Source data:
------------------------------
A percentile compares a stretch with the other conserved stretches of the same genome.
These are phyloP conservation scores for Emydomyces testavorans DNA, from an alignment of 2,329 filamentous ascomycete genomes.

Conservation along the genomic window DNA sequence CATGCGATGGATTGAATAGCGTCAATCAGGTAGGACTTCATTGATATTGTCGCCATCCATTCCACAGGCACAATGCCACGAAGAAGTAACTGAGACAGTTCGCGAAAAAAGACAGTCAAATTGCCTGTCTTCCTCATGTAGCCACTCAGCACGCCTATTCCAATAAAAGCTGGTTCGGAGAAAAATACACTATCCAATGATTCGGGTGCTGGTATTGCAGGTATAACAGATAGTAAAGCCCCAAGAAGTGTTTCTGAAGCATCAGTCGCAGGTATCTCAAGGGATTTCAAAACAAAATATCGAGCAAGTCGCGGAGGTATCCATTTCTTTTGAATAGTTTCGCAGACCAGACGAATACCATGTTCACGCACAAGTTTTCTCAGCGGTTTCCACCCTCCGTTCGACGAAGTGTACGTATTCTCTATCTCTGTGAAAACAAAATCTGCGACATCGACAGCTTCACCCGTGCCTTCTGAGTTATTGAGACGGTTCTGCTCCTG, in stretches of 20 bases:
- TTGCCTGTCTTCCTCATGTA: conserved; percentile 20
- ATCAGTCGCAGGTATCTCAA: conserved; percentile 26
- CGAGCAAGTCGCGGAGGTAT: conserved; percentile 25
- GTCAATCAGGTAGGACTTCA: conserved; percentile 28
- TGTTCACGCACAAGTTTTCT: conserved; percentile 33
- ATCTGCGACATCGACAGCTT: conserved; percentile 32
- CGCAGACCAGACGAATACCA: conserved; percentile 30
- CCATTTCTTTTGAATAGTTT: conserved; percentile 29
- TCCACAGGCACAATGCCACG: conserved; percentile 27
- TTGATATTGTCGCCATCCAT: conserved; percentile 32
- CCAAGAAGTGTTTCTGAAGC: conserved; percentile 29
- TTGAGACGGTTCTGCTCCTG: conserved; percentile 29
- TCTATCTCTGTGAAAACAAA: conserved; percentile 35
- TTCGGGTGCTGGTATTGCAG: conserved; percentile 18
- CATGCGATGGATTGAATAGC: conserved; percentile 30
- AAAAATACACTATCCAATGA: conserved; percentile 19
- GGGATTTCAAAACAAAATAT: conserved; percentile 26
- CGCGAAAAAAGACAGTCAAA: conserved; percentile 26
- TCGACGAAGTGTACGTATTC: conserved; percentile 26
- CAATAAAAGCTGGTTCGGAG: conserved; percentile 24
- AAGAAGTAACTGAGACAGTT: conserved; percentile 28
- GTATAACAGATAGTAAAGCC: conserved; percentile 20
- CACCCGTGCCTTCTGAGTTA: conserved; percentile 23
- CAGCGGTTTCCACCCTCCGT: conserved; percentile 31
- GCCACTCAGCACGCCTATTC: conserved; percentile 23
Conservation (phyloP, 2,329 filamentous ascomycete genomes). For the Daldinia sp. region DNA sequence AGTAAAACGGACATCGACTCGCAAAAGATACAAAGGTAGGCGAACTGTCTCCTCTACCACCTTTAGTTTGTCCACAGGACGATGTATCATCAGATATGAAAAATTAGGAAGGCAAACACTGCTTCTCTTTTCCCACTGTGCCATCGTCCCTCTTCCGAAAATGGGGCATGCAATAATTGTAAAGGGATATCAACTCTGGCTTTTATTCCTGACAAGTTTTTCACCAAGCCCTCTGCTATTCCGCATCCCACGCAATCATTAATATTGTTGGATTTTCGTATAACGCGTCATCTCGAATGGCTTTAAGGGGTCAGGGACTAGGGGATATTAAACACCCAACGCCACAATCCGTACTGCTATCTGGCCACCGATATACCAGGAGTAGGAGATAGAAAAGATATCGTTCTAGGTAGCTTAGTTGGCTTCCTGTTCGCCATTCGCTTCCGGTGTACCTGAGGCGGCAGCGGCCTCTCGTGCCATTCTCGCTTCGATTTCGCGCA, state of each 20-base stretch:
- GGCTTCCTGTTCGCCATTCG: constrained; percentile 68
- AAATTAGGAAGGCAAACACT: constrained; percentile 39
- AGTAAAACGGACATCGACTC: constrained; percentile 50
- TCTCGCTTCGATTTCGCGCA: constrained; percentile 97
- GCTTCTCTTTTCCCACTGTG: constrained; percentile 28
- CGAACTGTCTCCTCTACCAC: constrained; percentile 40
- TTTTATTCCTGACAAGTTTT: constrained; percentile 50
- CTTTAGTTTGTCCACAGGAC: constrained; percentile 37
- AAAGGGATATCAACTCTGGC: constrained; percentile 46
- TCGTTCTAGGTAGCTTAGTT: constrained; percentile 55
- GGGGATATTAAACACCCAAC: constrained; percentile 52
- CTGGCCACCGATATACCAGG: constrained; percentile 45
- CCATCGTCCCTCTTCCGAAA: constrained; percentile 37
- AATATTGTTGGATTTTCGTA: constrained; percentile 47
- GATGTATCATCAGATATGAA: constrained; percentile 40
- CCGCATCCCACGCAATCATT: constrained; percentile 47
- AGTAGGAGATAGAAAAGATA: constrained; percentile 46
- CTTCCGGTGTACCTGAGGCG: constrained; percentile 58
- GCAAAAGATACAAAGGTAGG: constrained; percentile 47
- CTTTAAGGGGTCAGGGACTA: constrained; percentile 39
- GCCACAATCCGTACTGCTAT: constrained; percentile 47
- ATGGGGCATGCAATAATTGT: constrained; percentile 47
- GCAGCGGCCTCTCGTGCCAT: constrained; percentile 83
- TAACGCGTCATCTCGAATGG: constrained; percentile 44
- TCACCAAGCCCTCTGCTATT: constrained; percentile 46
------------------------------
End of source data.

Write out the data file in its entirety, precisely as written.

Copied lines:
A percentile compares a stretch with the other conserved stretches of the same genome.
These are phyloP conservation scores for Emydomyces testavorans DNA, from an alignment of 2,329 filamentous ascomycete genomes.

Conservation along the genomic window DNA sequence CATGCGATGGATTGAATAGCGTCAATCAGGTAGGACTTCATTGATATTGTCGCCATCCATTCCACAGGCACAATGCCACGAAGAAGTAACTGAGACAGTTCGCGAAAAAAGACAGTCAAATTGCCTGTCTTCCTCATGTAGCCACTCAGCACGCCTATTCCAATAAAAGCTGGTTCGGAGAAAAATACACTATCCAATGATTCGGGTGCTGGTATTGCAGGTATAACAGATAGTAAAGCCCCAAGAAGTGTTTCTGAAGCATCAGTCGCAGGTATCTCAAGGGATTTCAAAACAAAATATCGAGCAAGTCGCGGAGGTATCCATTTCTTTTGAATAGTTTCGCAGACCAGACGAATACCATGTTCACGCACAAGTTTTCTCAGCGGTTTCCACCCTCCGTTCGACGAAGTGTACGTATTCTCTATCTCTGTGAAAACAAAATCTGCGACATCGACAGCTTCACCCGTGCCTTCTGAGTTATTGAGACGGTTCTGCTCCTG, in stretches of 20 bases:
- TTGCCTGTCTTCCTCATGTA: conserved; percentile 20
- ATCAGTCGCAGGTATCTCAA: conserved; percentile 26
- CGAGCAAGTCGCGGAGGTAT: conserved; percentile 25
- GTCAATCAGGTAGGACTTCA: conserved; percentile 28
- TGTTCACGCACAAGTTTTCT: conserved; percentile 33
- ATCTGCGACATCGACAGCTT: conserved; percentile 32
- CGCAGACCAGACGAATACCA: conserved; percentile 30
- CCATTTCTTTTGAATAGTTT: conserved; percentile 29
- TCCACAGGCACAATGCCACG: conserved; percentile 27
- TTGATATTGTCGCCATCCAT: conserved; percentile 32
- CCAAGAAGTGTTTCTGAAGC: conserved; percentile 29
- TTGAGACGGTTCTGCTCCTG: conserved; percentile 29
- TCTATCTCTGTGAAAACAAA: conserved; percentile 35
- TTCGGGTGCTGGTATTGCAG: conserved; percentile 18
- CATGCGATGGATTGAATAGC: conserved; percentile 30
- AAAAATACACTATCCAATGA: conserved; percentile 19
- GGGATTTCAAAACAAAATAT: conserved; percentile 26
- CGCGAAAAAAGACAGTCAAA: conserved; percentile 26
- TCGACGAAGTGTACGTATTC: conserved; percentile 26
- CAATAAAAGCTGGTTCGGAG: conserved; percentile 24
- AAGAAGTAACTGAGACAGTT: conserved; percentile 28
- GTATAACAGATAGTAAAGCC: conserved; percentile 20
- CACCCGTGCCTTCTGAGTTA: conserved; percentile 23
- CAGCGGTTTCCACCCTCCGT: conserved; percentile 31
- GCCACTCAGCACGCCTATTC: conserved; percentile 23
Conservation (phyloP, 2,329 filamentous ascomycete genomes). For the Daldinia sp. region DNA sequence AGTAAAACGGACATCGACTCGCAAAAGATACAAAGGTAGGCGAACTGTCTCCTCTACCACCTTTAGTTTGTCCACAGGACGATGTATCATCAGATATGAAAAATTAGGAAGGCAAACACTGCTTCTCTTTTCCCACTGTGCCATCGTCCCTCTTCCGAAAATGGGGCATGCAATAATTGTAAAGGGATATCAACTCTGGCTTTTATTCCTGACAAGTTTTTCACCAAGCCCTCTGCTATTCCGCATCCCACGCAATCATTAATATTGTTGGATTTTCGTATAACGCGTCATCTCGAATGGCTTTAAGGGGTCAGGGACTAGGGGATATTAAACACCCAACGCCACAATCCGTACTGCTATCTGGCCACCGATATACCAGGAGTAGGAGATAGAAAAGATATCGTTCTAGGTAGCTTAGTTGGCTTCCTGTTCGCCATTCGCTTCCGGTGTACCTGAGGCGGCAGCGGCCTCTCGTGCCATTCTCGCTTCGATTTCGCGCA, state of each 20-base stretch:
- GGCTTCCTGTTCGCCATTCG: constrained; percentile 68
- AAATTAGGAAGGCAAACACT: constrained; percentile 39
- AGTAAAACGGACATCGACTC: constrained; percentile 50
- TCTCGCTTCGATTTCGCGCA: constrained; percentile 97
- GCTTCTCTTTTCCCACTGTG: constrained; percentile 28
- CGAACTGTCTCCTCTACCAC: constrained; percentile 40
- TTTTATTCCTGACAAGTTTT: constrained; percentile 50
- CTTTAGTTTGTCCACAGGAC: constrained; percentile 37
- AAAGGGATATCAACTCTGGC: constrained; percentile 46
- TCGTTCTAGGTAGCTTAGTT: constrained; percentile 55
- GGGGATATTAAACACCCAAC: constrained; percentile 52
- CTGGCCACCGATATACCAGG: constrained; percentile 45
- CCATCGTCCCTCTTCCGAAA: constrained; percentile 37
- AATATTGTTGGATTTTCGTA: constrained; percentile 47
- GATGTATCATCAGATATGAA: constrained; percentile 40
- CCGCATCCCACGCAATCATT: constrained; percentile 47
- AGTAGGAGATAGAAAAGATA: constrained; percentile 46
- CTTCCGGTGTACCTGAGGCG: constrained; percentile 58
- GCAAAAGATACAAAGGTAGG: constrained; percentile 47
- CTTTAAGGGGTCAGGGACTA: constrained; percentile 39
- GCCACAATCCGTACTGCTAT: constrained; percentile 47
- ATGGGGCATGCAATAATTGT: constrained; percentile 47
- GCAGCGGCCTCTCGTGCCAT: constrained; percentile 83
- TAACGCGTCATCTCGAATGG: constrained; percentile 44
- TCACCAAGCCCTCTGCTATT: constrained; percentile 46